I've long heralded the imminent end of intellectual property restrictions when it comes to consumed media and now it looks like Steve Jobs is on the same page.

Steven P. Jobs, Apple’s chief executive, jolted the record industry on Tuesday by calling on its largest companies to allow online music sales unfettered by antipiracy software. ...

Instead, he proposed that labels could shed digital rights management altogether. Mr. Jobs pointed out that only 10 percent of all music sold last year was through an online store and that music is already easily loaded onto digital players from CDs, with no antipiracy features. Attaching digital rights management to music bought online has only limited the number of online music stores, he wrote.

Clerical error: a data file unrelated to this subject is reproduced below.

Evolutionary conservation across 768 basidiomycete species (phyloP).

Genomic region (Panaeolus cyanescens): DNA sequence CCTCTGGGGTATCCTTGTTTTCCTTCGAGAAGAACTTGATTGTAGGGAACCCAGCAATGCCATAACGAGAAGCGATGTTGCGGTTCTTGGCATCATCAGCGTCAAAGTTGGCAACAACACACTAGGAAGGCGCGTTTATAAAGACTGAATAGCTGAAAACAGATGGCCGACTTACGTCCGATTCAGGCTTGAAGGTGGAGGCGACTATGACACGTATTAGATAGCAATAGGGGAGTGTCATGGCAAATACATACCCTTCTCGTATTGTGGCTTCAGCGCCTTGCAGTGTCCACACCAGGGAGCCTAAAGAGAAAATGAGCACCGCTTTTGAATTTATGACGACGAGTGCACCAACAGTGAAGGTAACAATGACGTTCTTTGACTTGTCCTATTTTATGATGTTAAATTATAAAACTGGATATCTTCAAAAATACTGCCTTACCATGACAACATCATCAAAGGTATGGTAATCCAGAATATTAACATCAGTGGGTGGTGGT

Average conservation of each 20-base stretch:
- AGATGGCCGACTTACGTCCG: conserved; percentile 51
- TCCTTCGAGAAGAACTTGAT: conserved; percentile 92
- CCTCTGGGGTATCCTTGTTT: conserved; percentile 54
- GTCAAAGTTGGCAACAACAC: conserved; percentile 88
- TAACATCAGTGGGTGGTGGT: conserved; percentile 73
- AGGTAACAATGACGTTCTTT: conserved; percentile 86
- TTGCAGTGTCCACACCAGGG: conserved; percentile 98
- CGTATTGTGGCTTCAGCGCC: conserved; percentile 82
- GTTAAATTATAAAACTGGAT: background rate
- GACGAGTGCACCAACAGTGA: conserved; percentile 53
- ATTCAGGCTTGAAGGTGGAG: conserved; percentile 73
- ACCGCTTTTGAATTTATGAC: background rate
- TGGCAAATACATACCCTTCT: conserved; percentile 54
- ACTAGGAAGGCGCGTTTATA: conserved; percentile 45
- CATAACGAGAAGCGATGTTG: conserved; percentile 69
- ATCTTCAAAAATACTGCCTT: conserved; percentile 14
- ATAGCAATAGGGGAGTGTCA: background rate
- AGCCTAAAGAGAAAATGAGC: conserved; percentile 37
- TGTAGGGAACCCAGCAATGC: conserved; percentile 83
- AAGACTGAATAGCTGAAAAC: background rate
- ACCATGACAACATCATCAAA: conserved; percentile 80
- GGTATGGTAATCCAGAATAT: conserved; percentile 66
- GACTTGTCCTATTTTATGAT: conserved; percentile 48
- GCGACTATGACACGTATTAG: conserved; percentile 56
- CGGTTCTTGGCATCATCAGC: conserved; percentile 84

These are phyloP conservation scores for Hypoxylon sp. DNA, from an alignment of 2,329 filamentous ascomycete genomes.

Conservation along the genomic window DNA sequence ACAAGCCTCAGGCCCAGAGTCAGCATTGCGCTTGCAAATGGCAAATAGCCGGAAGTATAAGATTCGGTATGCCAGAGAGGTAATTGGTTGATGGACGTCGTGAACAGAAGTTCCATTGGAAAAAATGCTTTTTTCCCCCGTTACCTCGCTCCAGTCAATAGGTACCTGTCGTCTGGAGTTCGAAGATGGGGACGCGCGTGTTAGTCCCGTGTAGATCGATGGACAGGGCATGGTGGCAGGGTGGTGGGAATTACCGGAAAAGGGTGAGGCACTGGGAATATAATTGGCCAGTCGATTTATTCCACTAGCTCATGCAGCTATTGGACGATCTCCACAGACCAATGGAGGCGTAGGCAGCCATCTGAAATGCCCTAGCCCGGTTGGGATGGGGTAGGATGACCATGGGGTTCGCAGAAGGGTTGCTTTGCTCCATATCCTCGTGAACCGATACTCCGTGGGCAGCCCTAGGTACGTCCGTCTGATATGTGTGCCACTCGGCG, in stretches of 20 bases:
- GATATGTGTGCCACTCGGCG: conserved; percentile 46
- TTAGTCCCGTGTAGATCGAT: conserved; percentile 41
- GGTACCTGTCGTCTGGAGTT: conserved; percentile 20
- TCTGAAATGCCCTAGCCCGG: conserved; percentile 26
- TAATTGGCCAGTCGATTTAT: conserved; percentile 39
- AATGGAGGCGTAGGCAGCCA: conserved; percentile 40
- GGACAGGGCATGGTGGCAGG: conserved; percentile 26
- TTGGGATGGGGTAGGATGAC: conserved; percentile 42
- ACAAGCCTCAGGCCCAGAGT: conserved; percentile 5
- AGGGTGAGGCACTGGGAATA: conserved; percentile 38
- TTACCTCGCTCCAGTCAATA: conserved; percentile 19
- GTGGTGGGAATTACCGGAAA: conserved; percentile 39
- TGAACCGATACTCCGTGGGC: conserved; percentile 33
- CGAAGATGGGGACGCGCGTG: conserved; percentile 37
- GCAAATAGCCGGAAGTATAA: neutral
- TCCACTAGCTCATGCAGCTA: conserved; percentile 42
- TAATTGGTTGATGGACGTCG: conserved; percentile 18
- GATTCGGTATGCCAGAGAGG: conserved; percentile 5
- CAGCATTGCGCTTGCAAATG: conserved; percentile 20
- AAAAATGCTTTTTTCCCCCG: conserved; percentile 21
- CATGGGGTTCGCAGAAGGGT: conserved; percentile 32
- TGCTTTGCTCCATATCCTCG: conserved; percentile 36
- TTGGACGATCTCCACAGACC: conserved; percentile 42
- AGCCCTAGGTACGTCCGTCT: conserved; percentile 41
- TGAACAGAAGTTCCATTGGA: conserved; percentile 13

“This is clearly the best alternative for consumers, and Apple would embrace it in a heartbeat,” he wrote.

Mr. Jobs’s move comes as the music industry appears to be facing a crisis. Sales of its mainstay product — the album — continue to sink, and sales of digital music, including individual songs, have not increased fast enough to offset the decline.

I was skeptical of iTunes from the start, but it looks I was wrong and it has turned into a significant revenue stream for Apple. However, the music industry needs to learn from the pornography industry and quit living in the past, because online music sales aren't profiting them much.

Jobs may look radical in calling for an end to digital rights management software, but he's really just advocating the inevitable (which is a great position to be in).

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